In the book, Obama exhibits the easy cadence and knack for vivid depiction in plain language that has endeared him to Americans on the campaign trail. "I flew out of Heathrow Airport under stormy skies," he writes in a typical chapter opening. "A group of young British men dressed in ill-fitting blazers filled the back of the plane, and one of them—a pale, gangly youth, still troubled with acne—took the seat beside me. He read over the emergency instructions twice with great concentration, and once we were airborne, he turned to ask where I was headed. I told him I was traveling to Nairobi to visit my family."
The reader isn't left breathless at the power of the sentence construction in this paragraph, but neither is he putting the book down. More powerful is the personal journey: the frisson of lanky and erudite Barack Obama plopped down on a plane next to some nervous, gangly white guy from the UK, and the intrigue of riding along with him as he untangles the meaning of his African father, also named Barack Obama, who made him different, welcomed him into the world, quickly left him alone with his white mother to figure out what it all meant, and then died in a car accident before Obama could ask him.
What's most remarkable about the way Obama comes to terms with his heritage is the manner in which he goes about it—sometimes blindly reactive but never for very long, and always highly self-aware and reflective. Of his mindset during that visit to Kenya, which was an attempt to get a feel for the truth of his father's side of the family, Obama writes: "What if the truth only disappointed, and my father's death meant nothing, and his leaving me behind meant nothing, and the only tie that bound me to him, or to Africa, was a name, a blood type, or white people's scorn?"
Here, then, is a man who exemplifies the liberal ideal, operating on the belief that difficulty will be overcome through honest interaction between interior pain and outside realities, and committed to serious intellectual inquiry but ready for the possibility that it will only disappoint.
His book is imperfect—the section on his community organizing days is far too long for the substance contained within, the use of composite characters raises inevitable questions about what is real and what is pure fiction, and in the foreword to the new edition Obama himself confesses to wincing at some of his word choice and emotional descriptions. But it is a great achievement and now serves as a powerful antidote to the conservative meme about Obama being a shallow changeling with no fixed core. At Obama's core, the book convincingly shows, is a deep yearning to have had a father to teach him what it meant to be Barack Obama, and a deep pride at having learned to be that father to himself.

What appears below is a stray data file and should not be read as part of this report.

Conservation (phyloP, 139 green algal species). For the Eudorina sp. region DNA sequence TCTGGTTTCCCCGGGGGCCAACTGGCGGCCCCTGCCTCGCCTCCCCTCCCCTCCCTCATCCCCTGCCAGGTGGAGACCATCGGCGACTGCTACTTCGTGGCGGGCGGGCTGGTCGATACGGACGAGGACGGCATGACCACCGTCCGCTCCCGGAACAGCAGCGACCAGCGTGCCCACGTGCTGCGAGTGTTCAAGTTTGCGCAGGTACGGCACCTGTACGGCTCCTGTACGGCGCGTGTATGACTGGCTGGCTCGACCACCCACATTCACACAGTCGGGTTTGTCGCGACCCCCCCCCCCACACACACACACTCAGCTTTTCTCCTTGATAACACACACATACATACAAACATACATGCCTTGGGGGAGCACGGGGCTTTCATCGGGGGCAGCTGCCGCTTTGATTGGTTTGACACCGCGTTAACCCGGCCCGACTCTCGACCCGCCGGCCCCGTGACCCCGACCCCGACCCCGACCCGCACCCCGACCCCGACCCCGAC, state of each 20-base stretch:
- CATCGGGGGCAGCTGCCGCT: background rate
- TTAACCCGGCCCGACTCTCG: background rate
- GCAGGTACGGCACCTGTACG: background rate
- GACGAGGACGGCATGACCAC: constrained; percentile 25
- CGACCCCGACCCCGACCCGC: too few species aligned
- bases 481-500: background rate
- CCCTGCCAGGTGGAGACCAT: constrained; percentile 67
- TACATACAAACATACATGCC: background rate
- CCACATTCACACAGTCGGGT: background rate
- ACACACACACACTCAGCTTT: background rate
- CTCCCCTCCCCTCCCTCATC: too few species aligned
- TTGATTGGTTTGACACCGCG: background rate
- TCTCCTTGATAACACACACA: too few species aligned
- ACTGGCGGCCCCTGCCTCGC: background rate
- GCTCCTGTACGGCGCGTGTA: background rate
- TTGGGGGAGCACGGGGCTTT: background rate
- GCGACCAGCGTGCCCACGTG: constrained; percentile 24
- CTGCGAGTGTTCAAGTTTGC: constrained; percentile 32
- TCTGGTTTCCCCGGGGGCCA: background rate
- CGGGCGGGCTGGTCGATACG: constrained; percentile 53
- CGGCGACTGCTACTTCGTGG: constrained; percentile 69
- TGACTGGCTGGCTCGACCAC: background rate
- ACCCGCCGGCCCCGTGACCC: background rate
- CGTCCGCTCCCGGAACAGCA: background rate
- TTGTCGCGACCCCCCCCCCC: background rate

John McCain, by contrast, offers a familiar tale: the wayward son, at once loudly chafing against and quietly wanting to live up to the legacy of his military forefathers, redeemed and set on a political path by difficult service to country.
There is little to glean about candidate McCain from the way he writes, since the words in Faith of My Fathers are not his own. But in tone, the book does seem to be going for that same mix of serious and self-mocking, patriotic and realistic, educated but not effete, that McCain cultivates in his public appearances. It also is filled with a particularly stilted sort of military humor, heavy on jokes about revered authority figures doing unexpected things that aren't quite that funny. (Here, for example, is the punch line to a joke about an admiral playing a trick on McCain's grandfather: "How do you expect to run naval aviation if you can't take care of your own teeth?")
What can be seen very clearly, however, is how different McCain's father issues are than Obama's.
When McCain recounts his family lineage, it recalls that scene in Forrest Gump in which Forrest says about his superior, Lieutenant Dan, "Somebody in his family had fought and died in every single American war!" (while on the screen, a series of Lieutenant Dan look-alikes fall dead in the Revolutionary War, the Civil War, and World War II).
The more recent military history in the McCain family includes McCain's father, John S. McCain Jr., who commanded a submarine during World War II and served as commander in chief of the Pacific region during the Vietnam War, and McCain's grandfather, John S. McCain Sr., who commanded U.S. land-based bombers during World War II and became deputy chief of naval operations after the war. (And yes, an even earlier McCain was a member of the Confederate States Army.)
John McCain, then, had a lot to live up to. He shares with Obama the experience of being named after his father and growing up with long periods of fatherly absence, but for McCain the absences were of a different quality. First, they were temporary, and second, they were part of a grand tradition, supported by the military culture in which McCain was raised—a tradition that says this is what fathers do: They go off and fight wars.